The company’s gaming business and WeChat have also been targeted in public interest lawsuits over child protection.

Tencent has been eager to show that it is complying with regulations.

“Our attitude during this wave of regulation is that we want to embrace this new environment fully, and we want to establish ourselves as fully compliant,” Lau said.

In gaming specifically, Tencent said in its earnings statement that it has “sought to pioneer a healthy game playing environment in the game industry”.

“Notably, Tencent said that players under 16 accounted for just 2.6 per cent of China gross game receipts and those under 12 just 0.3 per cent, so fears that a crackdown on spending and playtime of these users will hurt revenue growth should be assuaged,” said Matthew Kanterman, a senior analyst at Bloomberg Intelligence.

The company also touted other social benefits of its products. Tencent Docs, the company said, “played a valuable role assisting people providing and seeking help” during the recent Henan floods.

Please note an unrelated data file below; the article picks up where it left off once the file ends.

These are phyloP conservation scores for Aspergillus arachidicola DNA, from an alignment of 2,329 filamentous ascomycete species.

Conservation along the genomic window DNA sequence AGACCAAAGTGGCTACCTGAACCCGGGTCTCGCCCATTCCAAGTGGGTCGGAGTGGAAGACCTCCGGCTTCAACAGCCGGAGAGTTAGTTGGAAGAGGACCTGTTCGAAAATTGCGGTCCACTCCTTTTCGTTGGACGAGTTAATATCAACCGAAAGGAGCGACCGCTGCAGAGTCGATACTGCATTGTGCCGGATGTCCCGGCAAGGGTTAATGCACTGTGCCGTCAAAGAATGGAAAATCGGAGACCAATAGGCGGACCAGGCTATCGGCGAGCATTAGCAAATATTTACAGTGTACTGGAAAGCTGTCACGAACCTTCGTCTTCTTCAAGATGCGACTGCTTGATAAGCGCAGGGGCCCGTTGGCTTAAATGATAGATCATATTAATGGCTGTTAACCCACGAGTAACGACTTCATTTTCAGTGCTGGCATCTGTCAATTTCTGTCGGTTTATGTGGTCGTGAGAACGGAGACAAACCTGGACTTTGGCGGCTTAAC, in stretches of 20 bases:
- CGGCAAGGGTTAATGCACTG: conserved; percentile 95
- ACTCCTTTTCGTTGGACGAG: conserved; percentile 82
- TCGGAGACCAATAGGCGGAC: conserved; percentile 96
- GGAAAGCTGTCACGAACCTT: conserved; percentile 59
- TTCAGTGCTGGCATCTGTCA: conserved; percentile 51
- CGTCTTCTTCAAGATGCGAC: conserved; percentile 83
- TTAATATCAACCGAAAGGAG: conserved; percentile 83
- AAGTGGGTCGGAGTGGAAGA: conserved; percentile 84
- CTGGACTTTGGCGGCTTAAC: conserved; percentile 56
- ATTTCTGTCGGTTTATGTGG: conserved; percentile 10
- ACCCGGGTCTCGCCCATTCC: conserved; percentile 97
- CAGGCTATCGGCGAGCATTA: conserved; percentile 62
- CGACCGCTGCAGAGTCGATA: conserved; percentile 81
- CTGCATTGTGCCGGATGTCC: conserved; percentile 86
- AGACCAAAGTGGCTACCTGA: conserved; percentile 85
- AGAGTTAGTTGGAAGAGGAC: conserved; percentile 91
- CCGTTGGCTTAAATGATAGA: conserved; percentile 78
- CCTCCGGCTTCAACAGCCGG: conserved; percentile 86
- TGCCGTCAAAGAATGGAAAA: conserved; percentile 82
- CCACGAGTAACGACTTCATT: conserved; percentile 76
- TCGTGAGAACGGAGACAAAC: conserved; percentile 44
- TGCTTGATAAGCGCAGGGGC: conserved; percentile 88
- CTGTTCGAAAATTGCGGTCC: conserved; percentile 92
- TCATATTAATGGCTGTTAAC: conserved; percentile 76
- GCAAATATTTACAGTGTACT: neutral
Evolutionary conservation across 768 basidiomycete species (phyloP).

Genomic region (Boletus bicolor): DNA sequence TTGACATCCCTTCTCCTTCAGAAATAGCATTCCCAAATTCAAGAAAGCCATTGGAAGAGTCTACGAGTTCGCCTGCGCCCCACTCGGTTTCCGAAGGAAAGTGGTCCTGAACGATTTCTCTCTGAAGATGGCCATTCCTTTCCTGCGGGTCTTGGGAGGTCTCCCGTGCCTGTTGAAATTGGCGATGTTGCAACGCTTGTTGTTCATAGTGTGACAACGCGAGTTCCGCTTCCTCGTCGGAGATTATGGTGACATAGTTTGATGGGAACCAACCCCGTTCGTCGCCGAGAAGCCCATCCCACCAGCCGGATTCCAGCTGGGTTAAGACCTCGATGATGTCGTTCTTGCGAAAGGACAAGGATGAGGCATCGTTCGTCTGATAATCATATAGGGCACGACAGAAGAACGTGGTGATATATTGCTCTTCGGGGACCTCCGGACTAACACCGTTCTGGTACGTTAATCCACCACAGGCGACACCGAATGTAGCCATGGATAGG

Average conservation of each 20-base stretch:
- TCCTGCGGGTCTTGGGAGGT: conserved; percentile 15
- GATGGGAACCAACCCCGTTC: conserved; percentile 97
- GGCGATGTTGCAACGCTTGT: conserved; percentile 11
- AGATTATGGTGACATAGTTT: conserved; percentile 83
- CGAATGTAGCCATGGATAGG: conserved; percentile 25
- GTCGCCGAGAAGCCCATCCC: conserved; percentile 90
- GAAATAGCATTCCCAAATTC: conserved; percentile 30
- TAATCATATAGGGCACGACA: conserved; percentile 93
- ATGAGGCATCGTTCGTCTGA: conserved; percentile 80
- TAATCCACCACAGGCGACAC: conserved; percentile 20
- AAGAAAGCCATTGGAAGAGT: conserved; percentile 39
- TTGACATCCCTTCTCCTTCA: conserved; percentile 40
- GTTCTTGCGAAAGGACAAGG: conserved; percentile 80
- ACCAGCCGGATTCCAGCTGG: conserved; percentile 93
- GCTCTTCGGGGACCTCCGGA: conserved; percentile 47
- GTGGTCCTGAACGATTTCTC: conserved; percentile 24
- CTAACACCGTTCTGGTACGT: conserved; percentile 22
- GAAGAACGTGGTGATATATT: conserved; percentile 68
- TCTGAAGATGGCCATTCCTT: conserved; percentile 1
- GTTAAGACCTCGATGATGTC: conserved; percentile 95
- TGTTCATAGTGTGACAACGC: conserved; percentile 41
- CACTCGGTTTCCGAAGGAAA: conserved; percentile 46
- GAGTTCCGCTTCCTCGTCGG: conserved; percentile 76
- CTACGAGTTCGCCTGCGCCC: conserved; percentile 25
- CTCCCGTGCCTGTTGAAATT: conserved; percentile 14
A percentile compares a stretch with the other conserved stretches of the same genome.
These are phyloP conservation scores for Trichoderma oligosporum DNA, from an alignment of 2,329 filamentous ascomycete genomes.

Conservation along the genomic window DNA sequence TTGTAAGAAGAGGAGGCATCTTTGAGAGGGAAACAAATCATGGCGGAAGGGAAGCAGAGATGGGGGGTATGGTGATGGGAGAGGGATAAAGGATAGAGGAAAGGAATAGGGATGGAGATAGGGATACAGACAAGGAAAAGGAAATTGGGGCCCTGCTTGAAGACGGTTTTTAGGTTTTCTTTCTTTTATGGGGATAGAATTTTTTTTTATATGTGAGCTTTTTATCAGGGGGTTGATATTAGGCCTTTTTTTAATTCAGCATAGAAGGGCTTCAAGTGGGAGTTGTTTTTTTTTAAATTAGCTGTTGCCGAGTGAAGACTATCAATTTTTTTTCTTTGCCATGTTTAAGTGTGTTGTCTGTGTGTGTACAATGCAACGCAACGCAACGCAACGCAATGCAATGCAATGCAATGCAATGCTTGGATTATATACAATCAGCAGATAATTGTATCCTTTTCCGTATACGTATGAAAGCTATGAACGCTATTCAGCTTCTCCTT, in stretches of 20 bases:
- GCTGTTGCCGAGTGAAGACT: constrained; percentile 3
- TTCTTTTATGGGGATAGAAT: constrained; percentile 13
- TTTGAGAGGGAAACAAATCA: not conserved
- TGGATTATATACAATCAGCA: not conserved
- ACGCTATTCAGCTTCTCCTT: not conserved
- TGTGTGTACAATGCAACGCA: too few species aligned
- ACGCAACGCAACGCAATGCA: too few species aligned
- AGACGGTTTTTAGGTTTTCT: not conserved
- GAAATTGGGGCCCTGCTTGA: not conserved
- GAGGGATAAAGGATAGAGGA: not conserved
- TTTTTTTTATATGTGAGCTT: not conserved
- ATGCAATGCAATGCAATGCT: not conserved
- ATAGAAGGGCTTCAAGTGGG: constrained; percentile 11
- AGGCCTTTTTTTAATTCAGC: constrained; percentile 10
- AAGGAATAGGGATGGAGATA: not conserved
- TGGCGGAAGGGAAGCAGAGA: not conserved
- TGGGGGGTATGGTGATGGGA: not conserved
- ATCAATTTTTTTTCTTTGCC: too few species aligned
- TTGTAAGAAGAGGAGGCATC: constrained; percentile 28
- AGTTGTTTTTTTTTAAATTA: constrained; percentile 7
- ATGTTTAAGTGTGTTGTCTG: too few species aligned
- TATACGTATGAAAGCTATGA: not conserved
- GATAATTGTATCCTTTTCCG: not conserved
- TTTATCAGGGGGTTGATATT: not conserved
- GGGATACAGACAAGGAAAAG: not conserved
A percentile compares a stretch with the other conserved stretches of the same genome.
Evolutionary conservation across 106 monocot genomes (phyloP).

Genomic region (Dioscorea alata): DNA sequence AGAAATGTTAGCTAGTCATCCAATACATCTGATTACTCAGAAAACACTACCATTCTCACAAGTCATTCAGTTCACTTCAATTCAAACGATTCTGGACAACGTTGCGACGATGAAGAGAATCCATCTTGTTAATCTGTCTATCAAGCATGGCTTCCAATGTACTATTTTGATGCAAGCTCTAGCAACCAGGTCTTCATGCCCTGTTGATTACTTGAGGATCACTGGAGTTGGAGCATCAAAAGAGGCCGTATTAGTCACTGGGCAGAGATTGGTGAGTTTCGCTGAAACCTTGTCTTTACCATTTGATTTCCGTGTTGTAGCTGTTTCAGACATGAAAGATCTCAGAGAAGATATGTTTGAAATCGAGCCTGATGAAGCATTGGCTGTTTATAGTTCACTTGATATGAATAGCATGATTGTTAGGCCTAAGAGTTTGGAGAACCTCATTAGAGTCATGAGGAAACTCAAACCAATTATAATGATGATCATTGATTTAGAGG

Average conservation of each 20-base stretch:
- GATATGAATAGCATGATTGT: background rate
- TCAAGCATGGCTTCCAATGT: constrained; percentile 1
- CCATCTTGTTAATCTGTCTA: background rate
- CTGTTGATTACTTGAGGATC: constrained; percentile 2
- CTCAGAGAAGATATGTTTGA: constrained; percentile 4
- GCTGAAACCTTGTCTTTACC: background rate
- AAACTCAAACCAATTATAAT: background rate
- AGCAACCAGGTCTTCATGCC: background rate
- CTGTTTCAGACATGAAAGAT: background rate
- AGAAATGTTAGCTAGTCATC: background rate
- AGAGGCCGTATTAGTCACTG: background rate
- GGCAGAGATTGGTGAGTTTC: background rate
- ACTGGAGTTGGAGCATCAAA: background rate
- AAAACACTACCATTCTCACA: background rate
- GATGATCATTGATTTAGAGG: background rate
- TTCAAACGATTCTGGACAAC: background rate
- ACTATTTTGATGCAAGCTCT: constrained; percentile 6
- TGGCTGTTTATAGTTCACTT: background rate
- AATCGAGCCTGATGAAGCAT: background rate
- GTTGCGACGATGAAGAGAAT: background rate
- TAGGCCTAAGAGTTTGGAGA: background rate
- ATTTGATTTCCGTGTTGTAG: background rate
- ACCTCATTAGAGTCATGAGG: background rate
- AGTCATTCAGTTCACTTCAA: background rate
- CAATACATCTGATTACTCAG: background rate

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Why China is tightening control over cybersecurity

Tencent is among an ever-widening group of Chinese tech companies to come under scrutiny this year.

In March, the SAMR slapped a record 18.2 billion yuan fine on e-commerce giant Alibaba Group Holding, owner of the South China Morning Post, for monopolistic behaviour, and the regulator opened an investigation into Tencent-backed food delivery service Meituan.
Last month, China’s cyberspace administration initiated a probe into Didi Chuxing on data security and national security grounds after the ride-hailing giant was said to have “forced its way” to a US listing.

Tencent’s regulatory troubles are likely not over, either. Lau warned investors to expect more regulation as Beijing focuses on compliance, social responsibility and “fair and proper behaviour”. He downplayed concerns about the extent of Beijing’s crackdown, however, noting increasing global scrutiny of internet companies.

“Regulation of the internet is a global trend, and it‘s not just limited to China,” Lau said. “It’s actually happening in the US, in Europe, but China is really a bit ahead in terms of the execution of the more structural regulation framework.”

This article appeared in the South China Morning Post print edition as: Tencent posts 29pc rise in second-quarter profit as fintech outshines gaming